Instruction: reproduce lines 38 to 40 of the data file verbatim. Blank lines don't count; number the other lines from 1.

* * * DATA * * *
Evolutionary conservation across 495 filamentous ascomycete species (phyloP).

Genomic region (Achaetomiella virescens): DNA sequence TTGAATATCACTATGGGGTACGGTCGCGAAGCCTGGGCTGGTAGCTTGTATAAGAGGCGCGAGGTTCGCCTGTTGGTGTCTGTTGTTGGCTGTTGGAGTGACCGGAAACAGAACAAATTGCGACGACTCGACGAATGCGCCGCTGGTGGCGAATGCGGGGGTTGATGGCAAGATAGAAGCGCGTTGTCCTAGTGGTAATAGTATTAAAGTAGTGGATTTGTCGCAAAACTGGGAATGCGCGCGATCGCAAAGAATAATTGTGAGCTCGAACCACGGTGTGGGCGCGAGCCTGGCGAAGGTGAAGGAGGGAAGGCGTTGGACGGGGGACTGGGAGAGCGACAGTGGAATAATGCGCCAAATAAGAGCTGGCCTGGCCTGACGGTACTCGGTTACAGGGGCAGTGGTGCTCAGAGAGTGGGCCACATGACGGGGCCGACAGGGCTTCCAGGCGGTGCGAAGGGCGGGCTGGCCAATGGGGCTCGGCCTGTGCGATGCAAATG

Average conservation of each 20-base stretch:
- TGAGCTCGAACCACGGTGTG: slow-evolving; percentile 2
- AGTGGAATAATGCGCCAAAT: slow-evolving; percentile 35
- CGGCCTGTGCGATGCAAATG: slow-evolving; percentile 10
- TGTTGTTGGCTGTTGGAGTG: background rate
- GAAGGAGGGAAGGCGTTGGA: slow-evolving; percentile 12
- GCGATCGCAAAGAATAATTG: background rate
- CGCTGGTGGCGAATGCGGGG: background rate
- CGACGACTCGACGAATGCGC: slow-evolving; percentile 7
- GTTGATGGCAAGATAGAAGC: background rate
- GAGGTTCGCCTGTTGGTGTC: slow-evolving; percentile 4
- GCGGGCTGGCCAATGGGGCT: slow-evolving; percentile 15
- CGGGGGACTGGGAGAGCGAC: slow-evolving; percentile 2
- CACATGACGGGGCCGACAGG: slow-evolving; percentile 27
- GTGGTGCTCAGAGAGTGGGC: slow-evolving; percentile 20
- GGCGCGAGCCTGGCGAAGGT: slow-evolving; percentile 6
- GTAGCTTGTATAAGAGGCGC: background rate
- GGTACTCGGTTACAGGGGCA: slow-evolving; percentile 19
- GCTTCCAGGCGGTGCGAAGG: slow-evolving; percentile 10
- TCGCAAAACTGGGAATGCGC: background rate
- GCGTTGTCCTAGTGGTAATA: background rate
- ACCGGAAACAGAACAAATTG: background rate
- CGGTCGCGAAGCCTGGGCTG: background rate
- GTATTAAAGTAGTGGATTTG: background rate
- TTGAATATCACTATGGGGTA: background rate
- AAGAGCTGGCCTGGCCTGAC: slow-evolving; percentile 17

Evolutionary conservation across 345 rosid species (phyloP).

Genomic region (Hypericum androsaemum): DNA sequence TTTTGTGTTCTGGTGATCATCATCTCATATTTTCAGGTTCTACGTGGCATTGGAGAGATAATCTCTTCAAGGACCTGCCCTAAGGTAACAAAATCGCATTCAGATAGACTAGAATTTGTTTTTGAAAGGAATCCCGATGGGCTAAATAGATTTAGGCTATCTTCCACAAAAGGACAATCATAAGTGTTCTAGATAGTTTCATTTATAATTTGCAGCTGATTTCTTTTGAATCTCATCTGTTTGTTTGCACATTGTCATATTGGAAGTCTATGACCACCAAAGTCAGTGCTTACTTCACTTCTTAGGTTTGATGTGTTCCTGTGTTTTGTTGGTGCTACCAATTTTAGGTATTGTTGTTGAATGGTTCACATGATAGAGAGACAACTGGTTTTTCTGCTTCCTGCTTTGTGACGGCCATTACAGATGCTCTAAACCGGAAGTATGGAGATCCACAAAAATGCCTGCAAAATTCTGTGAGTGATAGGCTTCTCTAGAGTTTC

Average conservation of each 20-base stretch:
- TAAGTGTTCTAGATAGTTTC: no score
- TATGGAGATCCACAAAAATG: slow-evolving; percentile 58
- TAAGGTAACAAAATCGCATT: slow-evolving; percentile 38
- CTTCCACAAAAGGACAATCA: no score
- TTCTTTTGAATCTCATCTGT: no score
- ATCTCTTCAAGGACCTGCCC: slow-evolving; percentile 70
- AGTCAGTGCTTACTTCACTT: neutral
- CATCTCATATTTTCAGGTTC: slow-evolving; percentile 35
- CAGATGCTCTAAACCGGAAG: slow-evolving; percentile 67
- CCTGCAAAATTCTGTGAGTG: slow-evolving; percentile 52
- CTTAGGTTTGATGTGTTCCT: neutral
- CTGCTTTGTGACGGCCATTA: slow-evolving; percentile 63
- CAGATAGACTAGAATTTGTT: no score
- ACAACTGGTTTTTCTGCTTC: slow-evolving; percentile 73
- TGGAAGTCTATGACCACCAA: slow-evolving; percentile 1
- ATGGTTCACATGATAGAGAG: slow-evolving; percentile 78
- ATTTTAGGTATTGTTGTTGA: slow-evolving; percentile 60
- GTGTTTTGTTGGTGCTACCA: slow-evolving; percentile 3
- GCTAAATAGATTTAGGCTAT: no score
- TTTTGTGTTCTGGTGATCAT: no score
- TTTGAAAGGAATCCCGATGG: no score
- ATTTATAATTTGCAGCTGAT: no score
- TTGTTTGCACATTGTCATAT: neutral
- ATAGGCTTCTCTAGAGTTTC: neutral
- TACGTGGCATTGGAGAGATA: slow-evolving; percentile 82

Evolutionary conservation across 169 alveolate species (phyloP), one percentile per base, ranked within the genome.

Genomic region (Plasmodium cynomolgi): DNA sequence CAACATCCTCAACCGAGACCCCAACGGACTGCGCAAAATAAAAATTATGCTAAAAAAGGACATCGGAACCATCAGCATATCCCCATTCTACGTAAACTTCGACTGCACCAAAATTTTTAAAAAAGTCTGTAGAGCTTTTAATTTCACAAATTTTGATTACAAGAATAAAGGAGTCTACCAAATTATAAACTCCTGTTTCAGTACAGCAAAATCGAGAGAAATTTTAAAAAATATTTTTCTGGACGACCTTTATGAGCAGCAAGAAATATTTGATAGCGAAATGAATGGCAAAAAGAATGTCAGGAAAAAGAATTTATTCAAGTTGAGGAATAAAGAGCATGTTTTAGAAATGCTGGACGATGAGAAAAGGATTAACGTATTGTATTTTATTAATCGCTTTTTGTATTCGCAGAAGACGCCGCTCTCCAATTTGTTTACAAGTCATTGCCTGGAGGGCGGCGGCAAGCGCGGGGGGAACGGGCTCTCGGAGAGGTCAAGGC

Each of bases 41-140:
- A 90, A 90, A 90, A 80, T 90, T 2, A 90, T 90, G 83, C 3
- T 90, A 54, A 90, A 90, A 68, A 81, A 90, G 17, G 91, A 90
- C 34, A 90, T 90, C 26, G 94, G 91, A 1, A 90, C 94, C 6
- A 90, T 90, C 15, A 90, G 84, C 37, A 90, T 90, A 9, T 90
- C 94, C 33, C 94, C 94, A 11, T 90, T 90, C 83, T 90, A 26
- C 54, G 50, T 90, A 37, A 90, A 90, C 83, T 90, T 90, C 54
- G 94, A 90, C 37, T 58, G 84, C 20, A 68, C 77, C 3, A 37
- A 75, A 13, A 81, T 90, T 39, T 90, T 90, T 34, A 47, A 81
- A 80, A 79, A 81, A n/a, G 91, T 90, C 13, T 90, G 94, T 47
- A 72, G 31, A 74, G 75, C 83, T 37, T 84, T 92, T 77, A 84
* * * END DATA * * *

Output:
- AGTCAGTGCTTACTTCACTT: neutral
- CATCTCATATTTTCAGGTTC: slow-evolving; percentile 35
- CAGATGCTCTAAACCGGAAG: slow-evolving; percentile 67